The standard recognises that UVC has only limited ability to penetrate the skin. About 4-7% of UVC radiation across wavelengths from 250nm to 400nm is reflected or absorbed in the outer epidermis, which contains mostly dead skin cells that are continually shedding. Ocular damage, however, can occur and, although not permanent, can take several days to resolve in cases of acute over-exposure.
Typical UVC disinfection systems operate in the wavelength range from 254nm to 270nm. Far UV wavelengths in the 207nm-222nm range are also used.
When designing with UVC LEDs for sterilisation applications, the radiation intensity is a key parameter that must be evaluated. The inverse square law, which describes the rate at which electromagnetic radiation intensity reduces with distance from the source, dictates that the LED emitter is most effective when placed as near as possible to the surface to be treated. In addition, lenses can be used to concentrate the beam energy into a target area and hence minimise the power and the exposure time needed for effective disinfection. Interchangeable UV lenses can give users flexibility to scale the irradiation output according to the application.
When using UVC within HVAC systems to kill airborne viruses, the airflow rate and geometry of the system are key considerations, in addition to the radiation intensity. A suitable place to position the LEDs can be in ducting at the outlet of a fan, where the airflow is most stable.
For equipment to disinfect surfaces, UVC LEDs with outputs of 2–4mW, powered with about 20mA drive current, can be a good choice for larger surfaces. Smaller-scale applications can be tackled with compact, mid-power UVC LEDs.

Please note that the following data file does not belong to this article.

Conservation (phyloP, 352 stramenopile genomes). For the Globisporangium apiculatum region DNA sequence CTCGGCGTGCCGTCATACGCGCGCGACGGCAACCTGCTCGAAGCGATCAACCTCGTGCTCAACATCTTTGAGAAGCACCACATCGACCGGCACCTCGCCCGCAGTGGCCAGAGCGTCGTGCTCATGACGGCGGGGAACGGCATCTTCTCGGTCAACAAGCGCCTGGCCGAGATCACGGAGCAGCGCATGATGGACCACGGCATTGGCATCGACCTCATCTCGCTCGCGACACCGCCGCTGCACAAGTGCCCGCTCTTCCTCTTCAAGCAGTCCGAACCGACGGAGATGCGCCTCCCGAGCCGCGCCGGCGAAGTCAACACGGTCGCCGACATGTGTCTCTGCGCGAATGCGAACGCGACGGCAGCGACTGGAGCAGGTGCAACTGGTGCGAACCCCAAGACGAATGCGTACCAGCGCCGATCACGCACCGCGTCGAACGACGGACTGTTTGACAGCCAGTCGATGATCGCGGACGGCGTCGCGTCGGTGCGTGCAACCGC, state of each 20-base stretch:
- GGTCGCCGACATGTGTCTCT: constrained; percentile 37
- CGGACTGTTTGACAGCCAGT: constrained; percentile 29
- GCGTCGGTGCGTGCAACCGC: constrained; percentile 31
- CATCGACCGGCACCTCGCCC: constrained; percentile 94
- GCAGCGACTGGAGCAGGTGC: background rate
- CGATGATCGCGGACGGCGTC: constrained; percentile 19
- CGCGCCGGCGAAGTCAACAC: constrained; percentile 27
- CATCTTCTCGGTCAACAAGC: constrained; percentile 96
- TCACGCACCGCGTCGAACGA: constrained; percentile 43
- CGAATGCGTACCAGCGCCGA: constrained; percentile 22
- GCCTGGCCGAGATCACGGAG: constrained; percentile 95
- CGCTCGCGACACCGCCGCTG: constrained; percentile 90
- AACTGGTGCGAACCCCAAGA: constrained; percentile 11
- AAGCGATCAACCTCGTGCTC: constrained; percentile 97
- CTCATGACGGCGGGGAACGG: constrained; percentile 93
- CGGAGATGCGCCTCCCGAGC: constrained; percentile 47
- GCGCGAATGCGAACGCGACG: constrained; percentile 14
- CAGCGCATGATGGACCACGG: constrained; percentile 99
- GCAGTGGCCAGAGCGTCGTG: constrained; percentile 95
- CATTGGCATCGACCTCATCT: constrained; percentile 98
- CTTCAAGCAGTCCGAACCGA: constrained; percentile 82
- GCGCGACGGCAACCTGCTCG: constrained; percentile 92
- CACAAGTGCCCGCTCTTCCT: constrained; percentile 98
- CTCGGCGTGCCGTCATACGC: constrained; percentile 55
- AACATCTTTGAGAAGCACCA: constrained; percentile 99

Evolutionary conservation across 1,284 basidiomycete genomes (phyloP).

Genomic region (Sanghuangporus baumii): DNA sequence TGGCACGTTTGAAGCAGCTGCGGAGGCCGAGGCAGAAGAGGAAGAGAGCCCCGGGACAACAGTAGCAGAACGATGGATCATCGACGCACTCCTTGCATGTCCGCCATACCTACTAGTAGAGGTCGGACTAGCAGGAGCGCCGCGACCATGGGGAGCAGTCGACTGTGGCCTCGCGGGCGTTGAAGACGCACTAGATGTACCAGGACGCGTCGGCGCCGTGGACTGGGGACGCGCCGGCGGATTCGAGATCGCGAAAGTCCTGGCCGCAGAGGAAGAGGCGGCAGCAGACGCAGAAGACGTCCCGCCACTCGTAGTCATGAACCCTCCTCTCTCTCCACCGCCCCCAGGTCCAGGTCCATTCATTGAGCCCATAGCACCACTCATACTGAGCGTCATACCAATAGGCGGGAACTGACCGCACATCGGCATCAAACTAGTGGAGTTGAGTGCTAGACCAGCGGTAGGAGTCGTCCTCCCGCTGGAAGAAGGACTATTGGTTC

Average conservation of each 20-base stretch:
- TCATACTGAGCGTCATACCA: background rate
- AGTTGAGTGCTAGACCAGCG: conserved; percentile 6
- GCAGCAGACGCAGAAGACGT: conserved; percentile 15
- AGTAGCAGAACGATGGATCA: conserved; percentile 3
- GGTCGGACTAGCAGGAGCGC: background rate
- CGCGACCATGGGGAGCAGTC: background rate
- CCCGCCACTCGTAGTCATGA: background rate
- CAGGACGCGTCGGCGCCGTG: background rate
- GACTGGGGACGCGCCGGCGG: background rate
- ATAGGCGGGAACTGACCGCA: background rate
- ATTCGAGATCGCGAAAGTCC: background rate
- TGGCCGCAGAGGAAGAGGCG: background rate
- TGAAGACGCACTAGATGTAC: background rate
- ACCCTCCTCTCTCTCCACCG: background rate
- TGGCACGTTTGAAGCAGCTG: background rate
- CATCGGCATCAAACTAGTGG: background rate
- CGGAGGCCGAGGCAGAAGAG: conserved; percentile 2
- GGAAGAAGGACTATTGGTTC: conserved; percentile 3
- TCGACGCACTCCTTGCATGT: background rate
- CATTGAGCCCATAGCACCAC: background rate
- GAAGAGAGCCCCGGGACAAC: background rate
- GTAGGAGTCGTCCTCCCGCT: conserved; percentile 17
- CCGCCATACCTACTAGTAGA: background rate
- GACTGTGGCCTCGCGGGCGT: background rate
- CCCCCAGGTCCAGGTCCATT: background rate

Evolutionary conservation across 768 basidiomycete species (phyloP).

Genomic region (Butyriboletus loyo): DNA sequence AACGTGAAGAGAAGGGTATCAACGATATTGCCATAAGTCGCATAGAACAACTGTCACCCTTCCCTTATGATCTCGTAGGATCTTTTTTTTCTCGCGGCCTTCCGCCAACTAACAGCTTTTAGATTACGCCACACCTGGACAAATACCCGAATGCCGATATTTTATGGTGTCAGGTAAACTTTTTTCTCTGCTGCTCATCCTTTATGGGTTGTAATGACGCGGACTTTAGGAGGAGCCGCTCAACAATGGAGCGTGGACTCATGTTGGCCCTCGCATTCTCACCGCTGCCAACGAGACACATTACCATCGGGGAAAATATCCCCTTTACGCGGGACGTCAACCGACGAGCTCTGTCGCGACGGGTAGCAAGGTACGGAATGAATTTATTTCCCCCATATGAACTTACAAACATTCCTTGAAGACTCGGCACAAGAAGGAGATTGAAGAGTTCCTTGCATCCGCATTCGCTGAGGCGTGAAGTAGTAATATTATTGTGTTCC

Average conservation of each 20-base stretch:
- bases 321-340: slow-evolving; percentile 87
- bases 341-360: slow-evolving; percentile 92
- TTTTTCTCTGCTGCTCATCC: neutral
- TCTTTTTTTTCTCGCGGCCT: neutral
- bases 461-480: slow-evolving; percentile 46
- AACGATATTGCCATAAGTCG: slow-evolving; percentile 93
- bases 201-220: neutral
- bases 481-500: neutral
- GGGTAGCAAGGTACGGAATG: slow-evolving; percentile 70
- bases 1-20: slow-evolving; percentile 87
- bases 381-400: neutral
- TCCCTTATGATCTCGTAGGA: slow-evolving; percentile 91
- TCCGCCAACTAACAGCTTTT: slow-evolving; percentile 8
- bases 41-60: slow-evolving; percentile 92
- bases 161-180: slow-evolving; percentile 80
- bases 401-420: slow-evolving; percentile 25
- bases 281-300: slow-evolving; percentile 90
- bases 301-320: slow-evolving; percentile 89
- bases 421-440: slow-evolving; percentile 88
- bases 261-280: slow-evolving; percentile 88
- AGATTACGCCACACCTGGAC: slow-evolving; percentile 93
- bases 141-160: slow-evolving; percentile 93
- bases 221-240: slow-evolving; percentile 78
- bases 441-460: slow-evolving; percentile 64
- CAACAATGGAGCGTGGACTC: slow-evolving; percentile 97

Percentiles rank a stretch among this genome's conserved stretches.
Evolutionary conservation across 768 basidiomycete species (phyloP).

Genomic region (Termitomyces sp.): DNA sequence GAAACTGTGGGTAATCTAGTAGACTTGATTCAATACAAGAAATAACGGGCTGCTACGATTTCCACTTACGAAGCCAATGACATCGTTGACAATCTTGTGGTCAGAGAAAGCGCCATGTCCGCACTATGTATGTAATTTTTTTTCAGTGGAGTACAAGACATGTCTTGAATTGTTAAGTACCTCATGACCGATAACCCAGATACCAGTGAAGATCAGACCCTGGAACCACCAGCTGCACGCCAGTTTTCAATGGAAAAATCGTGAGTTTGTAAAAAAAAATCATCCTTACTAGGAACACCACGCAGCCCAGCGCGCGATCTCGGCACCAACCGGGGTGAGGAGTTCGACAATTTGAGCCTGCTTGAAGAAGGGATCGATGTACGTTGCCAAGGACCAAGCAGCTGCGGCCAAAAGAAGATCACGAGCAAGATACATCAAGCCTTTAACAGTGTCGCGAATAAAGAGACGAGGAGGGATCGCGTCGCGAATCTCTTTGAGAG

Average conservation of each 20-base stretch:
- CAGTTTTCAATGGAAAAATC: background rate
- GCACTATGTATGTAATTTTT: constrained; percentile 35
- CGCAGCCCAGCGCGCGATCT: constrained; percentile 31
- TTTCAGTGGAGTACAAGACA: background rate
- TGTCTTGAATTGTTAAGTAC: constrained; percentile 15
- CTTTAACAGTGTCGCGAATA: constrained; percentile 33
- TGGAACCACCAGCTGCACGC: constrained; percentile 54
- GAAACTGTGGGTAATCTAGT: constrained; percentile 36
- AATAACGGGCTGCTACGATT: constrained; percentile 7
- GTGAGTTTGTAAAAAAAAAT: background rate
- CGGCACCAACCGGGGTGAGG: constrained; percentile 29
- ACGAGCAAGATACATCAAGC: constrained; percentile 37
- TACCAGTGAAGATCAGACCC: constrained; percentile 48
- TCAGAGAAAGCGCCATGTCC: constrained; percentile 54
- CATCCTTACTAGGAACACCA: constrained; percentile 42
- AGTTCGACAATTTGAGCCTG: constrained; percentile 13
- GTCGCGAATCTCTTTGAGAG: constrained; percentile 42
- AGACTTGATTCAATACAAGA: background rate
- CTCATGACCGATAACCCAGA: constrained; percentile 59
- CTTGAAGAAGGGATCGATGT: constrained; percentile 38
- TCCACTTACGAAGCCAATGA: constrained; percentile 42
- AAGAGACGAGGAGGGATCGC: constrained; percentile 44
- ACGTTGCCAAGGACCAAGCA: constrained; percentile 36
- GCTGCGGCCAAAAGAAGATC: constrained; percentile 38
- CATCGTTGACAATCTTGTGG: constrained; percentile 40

On the other hand, high-power UVC LEDs operating at about 100mW are needed for applications such as treating drinking water and pools. These are typically driven at up to 250mA.
Emergency installations created to protect frontline workers include a disinfection tent for cleaning the protective clothing of medical staff at the Huoshenshan Hospital in Wuhan, China, to protect staff and prevent the virus spreading outside the hospital. UVC emitters were fitted to the reflective surfaces of the ceiling, walls, and flooring. During the 30-second disinfection process, the UVC LEDs provide a dosage of 6mJ/cm2 with a consistent brightness of 200μW/cm2.
Demand driving growth
Germicidal UVC lamps have been available for some time, in various forms including fixed and portable lamps as well as mobile lamps mounted on autonomous robots. Before the global COVID-19 pandemic, the total market for UVC LEDs was worth about $144m.
The situation has now changed significantly. Analysis by research firm Yole Développement found that demand for UVC LEDs surpassed supply during 2020. The fight against the virus has driven greater demand for these components to perform disinfection in frontline roles and during cleaning of places where people assemble, such as waiting rooms, cinemas, theatres, buses, trains, and passenger aircraft.
Yole’s research found that the LED industry is working to increase manufacturing capacity to meet the increased demand. The UVC LED market is expected to exceed $2.5bn by 2025, representing a CAGR of 61% since 2019.
UVC LEDs are a safe source of radiation that can be used to protect people and places against harmful microorganisms including the COVID-19 virus. In addition to being inherently safe and approved for use worldwide, containing no mercury, they are also energy efficient, labour saving, and effective in fixed and mobile UVC lamps for multiple roles including disinfecting surfaces, water, and the ambient environment. UVC LEDs are an important ally in the fight against COVID-19 and the current high demand is expected to continue as the pandemic subsides.